My name is Suzie Thibodeaux, and I am an associate professor in the Department of Pathology and Immunology at Washington University School of Medicine in St. Louis, MO. I am the medical and laboratory director of the Clinical Cellular Therapy Laboratory at Barnes-Jewish Hospital and recently became the medical director of apheresis there as well.
As soon as I learned that biotherapies existed, I knew I wanted to be a part of that world. I have always been fascinated by how cells of the immune system keep us alive and thriving against the unending deluge of foreign organisms and mutated cells. Contributing to providing safe, effective biotherapies to patients continues to bring me joy as I have continued on my career in blood and biotherapies.
I first got involved in AABB when I joined as a member as soon as I decided I would pursue a career in blood and biotherapies. My first real interaction with AABB was in the form of the professional engagement program, suggested by one of my mentors in transfusion medicine, and I participated in the mentorship program as a mentee. I still share today how formative that experience was and still is, since my mentors then are very much still my mentors now!
I think it is important to be able to show in concrete ways that one possesses the skills and knowledge to excel in their role. The CABP certification is a way to communicate that foundational knowledge via a shared language in the form of that designation.
I am very passionate about ensuring those who participate in clinical cellular therapy that is administered to patients be competent and confident in their abilities.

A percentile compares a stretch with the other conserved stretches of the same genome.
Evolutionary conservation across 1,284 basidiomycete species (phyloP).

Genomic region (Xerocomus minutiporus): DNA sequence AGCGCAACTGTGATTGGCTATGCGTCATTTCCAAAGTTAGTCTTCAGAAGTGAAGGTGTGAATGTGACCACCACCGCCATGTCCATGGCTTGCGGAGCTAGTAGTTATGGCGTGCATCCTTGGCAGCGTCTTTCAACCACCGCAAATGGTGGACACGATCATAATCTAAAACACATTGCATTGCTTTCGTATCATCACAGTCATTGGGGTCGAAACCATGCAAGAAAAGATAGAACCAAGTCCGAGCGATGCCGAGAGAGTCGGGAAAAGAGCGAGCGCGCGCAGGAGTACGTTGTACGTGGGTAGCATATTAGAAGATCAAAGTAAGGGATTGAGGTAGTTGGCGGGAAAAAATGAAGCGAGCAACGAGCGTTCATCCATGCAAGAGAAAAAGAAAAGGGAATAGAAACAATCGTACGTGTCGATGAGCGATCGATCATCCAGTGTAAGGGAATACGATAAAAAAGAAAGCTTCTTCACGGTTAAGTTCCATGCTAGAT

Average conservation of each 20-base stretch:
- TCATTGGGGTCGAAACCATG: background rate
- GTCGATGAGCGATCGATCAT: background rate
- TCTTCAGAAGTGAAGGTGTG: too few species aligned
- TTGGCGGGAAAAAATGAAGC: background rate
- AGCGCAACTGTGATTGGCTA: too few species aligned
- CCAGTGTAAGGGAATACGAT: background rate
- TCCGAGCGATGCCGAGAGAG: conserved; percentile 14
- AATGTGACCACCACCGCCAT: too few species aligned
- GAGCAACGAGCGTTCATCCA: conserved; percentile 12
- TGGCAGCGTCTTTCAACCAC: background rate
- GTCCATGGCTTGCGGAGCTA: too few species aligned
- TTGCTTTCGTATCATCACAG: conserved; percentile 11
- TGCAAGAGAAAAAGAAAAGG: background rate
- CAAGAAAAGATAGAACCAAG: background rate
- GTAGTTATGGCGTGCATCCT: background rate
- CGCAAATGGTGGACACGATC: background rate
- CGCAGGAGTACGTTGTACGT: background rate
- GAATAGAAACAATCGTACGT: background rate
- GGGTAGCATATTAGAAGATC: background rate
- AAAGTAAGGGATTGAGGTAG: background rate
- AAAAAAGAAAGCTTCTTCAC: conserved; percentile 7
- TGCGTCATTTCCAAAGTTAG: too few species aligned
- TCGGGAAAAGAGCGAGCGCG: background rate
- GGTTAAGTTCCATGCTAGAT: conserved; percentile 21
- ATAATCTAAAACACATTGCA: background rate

The CABP program can help address some of the current challenges in a few ways. It offers a clear path to show that foundational knowledge in biotherapies has been acquired and can be applied to current practices. It provides a common mechanism by which professionals in the field can communicate that they have achieved a certain level of knowledge.
I would encourage all professionals who work in the biotherapy realm, directly or indirectly, to consider working towards the certification. Anyone who is connected to biotherapies stands to benefit.
I am very excited to continue to do my part to advance biotherapies by way of inquiry with respect to clinical service, educational activities, and academic pursuits. Asking questions leads us to new and exciting adventures in biotherapies!
Becoming a CABP is a mark of distinction, establishing that qualified professionals have demonstrated – through a certification exam – that they have the necessary knowledge to credibly practice in the field of biotherapies.